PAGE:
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9 Apr, 2023 06:56

Fyodor Lukyanov: Finland may come to regret joining NATO when everyone sobers up

Helsinki’s accession to the US-led bloc sees its leaders embrace Cold War euphoria 30 years too late
Fyodor Lukyanov: Finland may come to regret joining NATO when everyone sobers up

So, Finland has officially become the 31st member of NATO. It was supposed to join the military bloc together with neighboring Sweden, but Stockholm has so far stumbled because of Turkish intransigence. It will join later, of course.

This enlargement is not the first (NATO has doubled in size since the Cold War), but it is significant.

The line of direct contact between Russia and the US-led bloc has now been doubled, due to the length of the Finnish-Russian border. But that is not the point. Sweden and Finland are examples of states that have adhered in principle to a line of neutrality or, to use the more common term of recent decades, non-participation in alliances.

The background was different, but the commitment to official dissociation from military blocs remained strong for decades (Finland) and even centuries (Sweden). The positioning of both countries was shaped by their relations with Russia and their understanding of the nature of their own security in this respect. To put it bluntly, if you live next door to a giant, it's best not to do anything that will upset him.

Swedish neutrality resulted from the disintegration of the great European powers in the early 19th century. In Finland, this status is linked to the outcome of the Second World War. The difficult relations between Finland and the Soviet Union in the 1930s and 1940s are well known, as is the outstanding ingenuity of Finland's leaders. They accepted a certain restriction in their freedom of action – neutrality in the military, and partly in the political, sense.

In return, Helsinki secured not only its sovereignty, but also the preservation of its market economy and democratic system. Not to mention special, and highly profitable, business relations with Moscow.

From the late 1940s to the early nineties, Soviet-Finnish relations were a model of fruitful compromise between states with different socio-political outlooks.

Although some threw jabs with the pejorative notion of ‘Finlandisation’ – the ceding of sovereign rights to a stronger neighbour – in practice the status quo was fine. The country remained part of the political West.

The dissolution of the USSR ended the period of special relations, which caused a deep economic crisis in Finland in the first half of the 1990s, but allowed the country to free itself from political restrictions. Helsinki stopped worrying about Moscow’s moods and joined the European Union. Russia itself sought to build special (even integrationist) relations with Western Europe, and Finland became a natural partner. The density of economic and humanitarian cooperation achieved in the second half of the 2010s served as a model for cross-border cooperation.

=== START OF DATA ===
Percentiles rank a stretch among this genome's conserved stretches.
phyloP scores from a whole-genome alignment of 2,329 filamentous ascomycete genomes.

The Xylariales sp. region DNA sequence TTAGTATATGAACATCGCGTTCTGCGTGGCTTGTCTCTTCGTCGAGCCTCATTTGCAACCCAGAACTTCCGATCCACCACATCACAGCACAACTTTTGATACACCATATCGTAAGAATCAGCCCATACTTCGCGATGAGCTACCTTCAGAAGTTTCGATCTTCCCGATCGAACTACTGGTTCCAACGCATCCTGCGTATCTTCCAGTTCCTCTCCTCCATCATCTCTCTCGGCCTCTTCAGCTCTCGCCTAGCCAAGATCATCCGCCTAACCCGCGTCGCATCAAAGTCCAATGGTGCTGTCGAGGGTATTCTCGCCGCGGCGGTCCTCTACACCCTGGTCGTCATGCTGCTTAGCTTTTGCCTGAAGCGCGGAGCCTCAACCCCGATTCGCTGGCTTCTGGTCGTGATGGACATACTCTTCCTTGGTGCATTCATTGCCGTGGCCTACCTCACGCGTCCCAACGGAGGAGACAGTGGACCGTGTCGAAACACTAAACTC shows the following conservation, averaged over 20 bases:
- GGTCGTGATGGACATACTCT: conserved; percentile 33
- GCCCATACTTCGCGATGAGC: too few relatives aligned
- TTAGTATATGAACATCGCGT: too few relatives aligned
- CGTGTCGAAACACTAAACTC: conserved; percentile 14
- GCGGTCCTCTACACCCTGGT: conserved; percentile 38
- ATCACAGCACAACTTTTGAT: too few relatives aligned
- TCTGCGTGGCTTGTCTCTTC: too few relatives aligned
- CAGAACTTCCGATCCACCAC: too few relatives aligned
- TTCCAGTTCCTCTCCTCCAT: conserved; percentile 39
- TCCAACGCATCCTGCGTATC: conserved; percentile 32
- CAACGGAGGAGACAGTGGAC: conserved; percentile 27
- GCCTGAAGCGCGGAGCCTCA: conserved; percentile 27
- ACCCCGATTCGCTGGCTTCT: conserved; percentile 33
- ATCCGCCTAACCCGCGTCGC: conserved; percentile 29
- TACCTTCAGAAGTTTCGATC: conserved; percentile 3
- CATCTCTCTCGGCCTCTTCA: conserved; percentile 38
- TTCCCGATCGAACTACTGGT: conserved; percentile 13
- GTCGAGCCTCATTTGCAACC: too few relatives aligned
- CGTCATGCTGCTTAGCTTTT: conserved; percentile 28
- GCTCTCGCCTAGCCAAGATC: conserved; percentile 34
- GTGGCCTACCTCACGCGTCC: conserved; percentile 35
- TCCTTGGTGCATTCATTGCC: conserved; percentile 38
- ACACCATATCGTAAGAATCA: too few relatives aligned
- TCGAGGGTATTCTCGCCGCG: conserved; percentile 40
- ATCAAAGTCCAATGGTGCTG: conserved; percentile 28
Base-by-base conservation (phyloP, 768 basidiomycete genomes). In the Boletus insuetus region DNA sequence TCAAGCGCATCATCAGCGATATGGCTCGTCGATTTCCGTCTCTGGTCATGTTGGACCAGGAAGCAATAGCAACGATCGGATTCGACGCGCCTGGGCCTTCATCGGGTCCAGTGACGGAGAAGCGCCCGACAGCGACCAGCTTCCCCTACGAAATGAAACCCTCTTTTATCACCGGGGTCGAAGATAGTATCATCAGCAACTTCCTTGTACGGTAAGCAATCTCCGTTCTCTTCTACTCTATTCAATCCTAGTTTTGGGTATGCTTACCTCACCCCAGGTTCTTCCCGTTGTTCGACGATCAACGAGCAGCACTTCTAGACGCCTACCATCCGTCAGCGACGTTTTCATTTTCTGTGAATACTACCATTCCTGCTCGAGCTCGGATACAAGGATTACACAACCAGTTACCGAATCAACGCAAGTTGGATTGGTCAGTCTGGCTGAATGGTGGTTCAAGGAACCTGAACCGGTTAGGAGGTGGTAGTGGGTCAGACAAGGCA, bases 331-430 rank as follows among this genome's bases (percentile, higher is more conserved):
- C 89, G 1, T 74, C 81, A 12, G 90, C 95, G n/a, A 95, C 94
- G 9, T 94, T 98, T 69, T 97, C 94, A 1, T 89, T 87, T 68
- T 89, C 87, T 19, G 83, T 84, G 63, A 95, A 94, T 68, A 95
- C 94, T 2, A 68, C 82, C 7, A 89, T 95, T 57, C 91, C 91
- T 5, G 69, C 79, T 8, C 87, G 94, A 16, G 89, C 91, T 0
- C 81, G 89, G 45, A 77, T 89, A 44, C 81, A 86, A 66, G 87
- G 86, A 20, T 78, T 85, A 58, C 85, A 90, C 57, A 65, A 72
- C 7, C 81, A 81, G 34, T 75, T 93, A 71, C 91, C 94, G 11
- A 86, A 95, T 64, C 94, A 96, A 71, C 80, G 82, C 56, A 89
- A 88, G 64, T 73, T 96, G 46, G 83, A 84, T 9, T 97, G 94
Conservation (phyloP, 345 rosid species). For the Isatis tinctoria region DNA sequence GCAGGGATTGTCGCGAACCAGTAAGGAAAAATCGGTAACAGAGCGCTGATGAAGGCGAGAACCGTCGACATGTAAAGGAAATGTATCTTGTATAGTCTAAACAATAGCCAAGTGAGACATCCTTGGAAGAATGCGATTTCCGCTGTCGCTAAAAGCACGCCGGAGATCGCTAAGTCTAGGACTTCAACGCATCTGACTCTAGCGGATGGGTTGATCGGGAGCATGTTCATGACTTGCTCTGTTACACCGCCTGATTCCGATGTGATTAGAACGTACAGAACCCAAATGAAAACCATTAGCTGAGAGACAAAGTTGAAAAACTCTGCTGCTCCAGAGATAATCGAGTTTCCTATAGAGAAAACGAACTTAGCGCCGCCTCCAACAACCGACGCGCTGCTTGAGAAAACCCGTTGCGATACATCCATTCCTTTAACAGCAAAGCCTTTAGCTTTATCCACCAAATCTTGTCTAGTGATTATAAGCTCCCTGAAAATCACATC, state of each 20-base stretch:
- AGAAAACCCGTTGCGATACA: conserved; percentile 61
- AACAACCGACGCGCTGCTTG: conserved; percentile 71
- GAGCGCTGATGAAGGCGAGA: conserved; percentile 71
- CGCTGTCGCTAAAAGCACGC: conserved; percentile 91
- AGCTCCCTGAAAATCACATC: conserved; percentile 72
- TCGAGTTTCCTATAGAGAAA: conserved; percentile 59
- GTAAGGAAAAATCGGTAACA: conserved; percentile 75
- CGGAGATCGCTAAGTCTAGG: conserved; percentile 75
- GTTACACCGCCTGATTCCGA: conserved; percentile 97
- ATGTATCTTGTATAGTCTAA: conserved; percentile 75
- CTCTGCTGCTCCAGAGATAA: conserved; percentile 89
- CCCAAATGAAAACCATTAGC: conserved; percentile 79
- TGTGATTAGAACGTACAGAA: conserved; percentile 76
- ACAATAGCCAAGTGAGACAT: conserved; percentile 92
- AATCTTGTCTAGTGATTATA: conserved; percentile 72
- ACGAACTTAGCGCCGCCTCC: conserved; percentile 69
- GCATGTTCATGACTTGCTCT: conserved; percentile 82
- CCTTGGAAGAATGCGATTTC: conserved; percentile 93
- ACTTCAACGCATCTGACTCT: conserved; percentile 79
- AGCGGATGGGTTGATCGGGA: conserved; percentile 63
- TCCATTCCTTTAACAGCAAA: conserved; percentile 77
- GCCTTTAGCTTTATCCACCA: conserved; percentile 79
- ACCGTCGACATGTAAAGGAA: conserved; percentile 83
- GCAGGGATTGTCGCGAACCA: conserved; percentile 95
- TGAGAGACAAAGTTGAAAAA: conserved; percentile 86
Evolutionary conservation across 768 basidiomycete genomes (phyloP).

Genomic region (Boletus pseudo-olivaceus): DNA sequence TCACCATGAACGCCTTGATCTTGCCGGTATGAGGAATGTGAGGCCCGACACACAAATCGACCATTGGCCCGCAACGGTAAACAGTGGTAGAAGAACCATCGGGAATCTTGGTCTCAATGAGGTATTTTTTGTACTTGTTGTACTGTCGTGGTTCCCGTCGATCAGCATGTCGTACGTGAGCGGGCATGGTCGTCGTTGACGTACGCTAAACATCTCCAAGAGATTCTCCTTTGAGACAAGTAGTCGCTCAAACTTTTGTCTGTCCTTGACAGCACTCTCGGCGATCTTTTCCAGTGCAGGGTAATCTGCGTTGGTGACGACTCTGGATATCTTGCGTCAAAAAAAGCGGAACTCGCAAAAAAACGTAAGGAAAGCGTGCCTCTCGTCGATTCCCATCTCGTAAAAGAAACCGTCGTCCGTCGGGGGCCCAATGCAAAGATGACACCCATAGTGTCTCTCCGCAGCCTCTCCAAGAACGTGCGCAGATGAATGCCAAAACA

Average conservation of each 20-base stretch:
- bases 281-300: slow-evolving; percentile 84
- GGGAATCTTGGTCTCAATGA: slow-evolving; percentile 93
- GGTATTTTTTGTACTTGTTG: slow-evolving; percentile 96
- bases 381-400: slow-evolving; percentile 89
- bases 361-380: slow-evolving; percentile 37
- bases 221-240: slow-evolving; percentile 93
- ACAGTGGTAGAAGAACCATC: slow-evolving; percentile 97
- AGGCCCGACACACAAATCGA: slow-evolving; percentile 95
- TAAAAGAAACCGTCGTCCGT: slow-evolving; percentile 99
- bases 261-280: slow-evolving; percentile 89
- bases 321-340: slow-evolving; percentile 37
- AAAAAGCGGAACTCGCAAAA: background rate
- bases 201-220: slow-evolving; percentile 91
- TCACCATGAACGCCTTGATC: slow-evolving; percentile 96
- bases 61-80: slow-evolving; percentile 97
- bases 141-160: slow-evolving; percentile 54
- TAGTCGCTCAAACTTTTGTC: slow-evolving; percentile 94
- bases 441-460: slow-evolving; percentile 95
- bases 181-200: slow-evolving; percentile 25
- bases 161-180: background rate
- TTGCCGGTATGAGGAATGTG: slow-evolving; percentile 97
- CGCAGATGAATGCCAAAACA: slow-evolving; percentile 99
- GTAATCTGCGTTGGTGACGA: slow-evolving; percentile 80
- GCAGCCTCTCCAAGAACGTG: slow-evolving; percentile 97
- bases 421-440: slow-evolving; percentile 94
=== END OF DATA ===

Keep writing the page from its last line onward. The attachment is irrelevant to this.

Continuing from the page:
The idea of abandoning the policy of non-alignment has always been present in Finland, as has a public and political consensus that it was inadvisable. Indeed, for 30 years the idea of a new military confrontation in Europe was solely the preserve of the most indomitable ‘Cold Warriors,’ and even the enlargement of NATO was presented primarily in political and ideological, not military, terms.

The return of the reality of war has shaken all of Europe. In Sweden and Finland, the decision to abandon non-alignment and join NATO was taken immediately, and public opinion was turned on its head. Remarkably, there was almost no discussion of whether neutral status was a more reliable way of ensuring national security; membership of the military bloc was seen as the only option. Before that, non-participation had long been considered the most sensible approach. So, why the sudden change?

There are several reasons for this, but one is worth highlighting. There is a term known as ‘securitization’ – where a security dimension is given to everything: economic, cultural and even humanitarian processes. There is now a counter-experience, with the issue of classical security taking on a value-based form.

That is, belonging to a particular ideological and ethical group, and being openly opposed to others, is seen as a more effective way of protecting oneself than remaining aloof from confrontation. This is a psychological rather than a military-technical phenomenon.

Put simply, the desire for a sense of security (belonging to a powerful community) overrides the practical considerations of avoiding danger (the prospect of becoming a target or a battlefield).

This in itself is a result of the radicalization of values that took place in the West, as part of the wave of euphoria following the Cold War, when the “right side of history” prevailed.

Hence the rejection of neutrality and the need to take into consideration the concerns of the “wrong” side, on the basis that those who aren’t in the same moral and ethical boat can’t be trusted.

The current attitude to neutrality is the product of two simultaneous concepts: ’the long peace’ and ’the end of history.’ The first is because it has become obvious that delicate balances and safeguards are simply no longer relevant. The second is down to the belief that it’s clear whose side the historical truth is on (the West), so there is no need to flirt with representatives of the “doomed” opponent.

Both perspectives are already things of the past. A rethink is inevitable.

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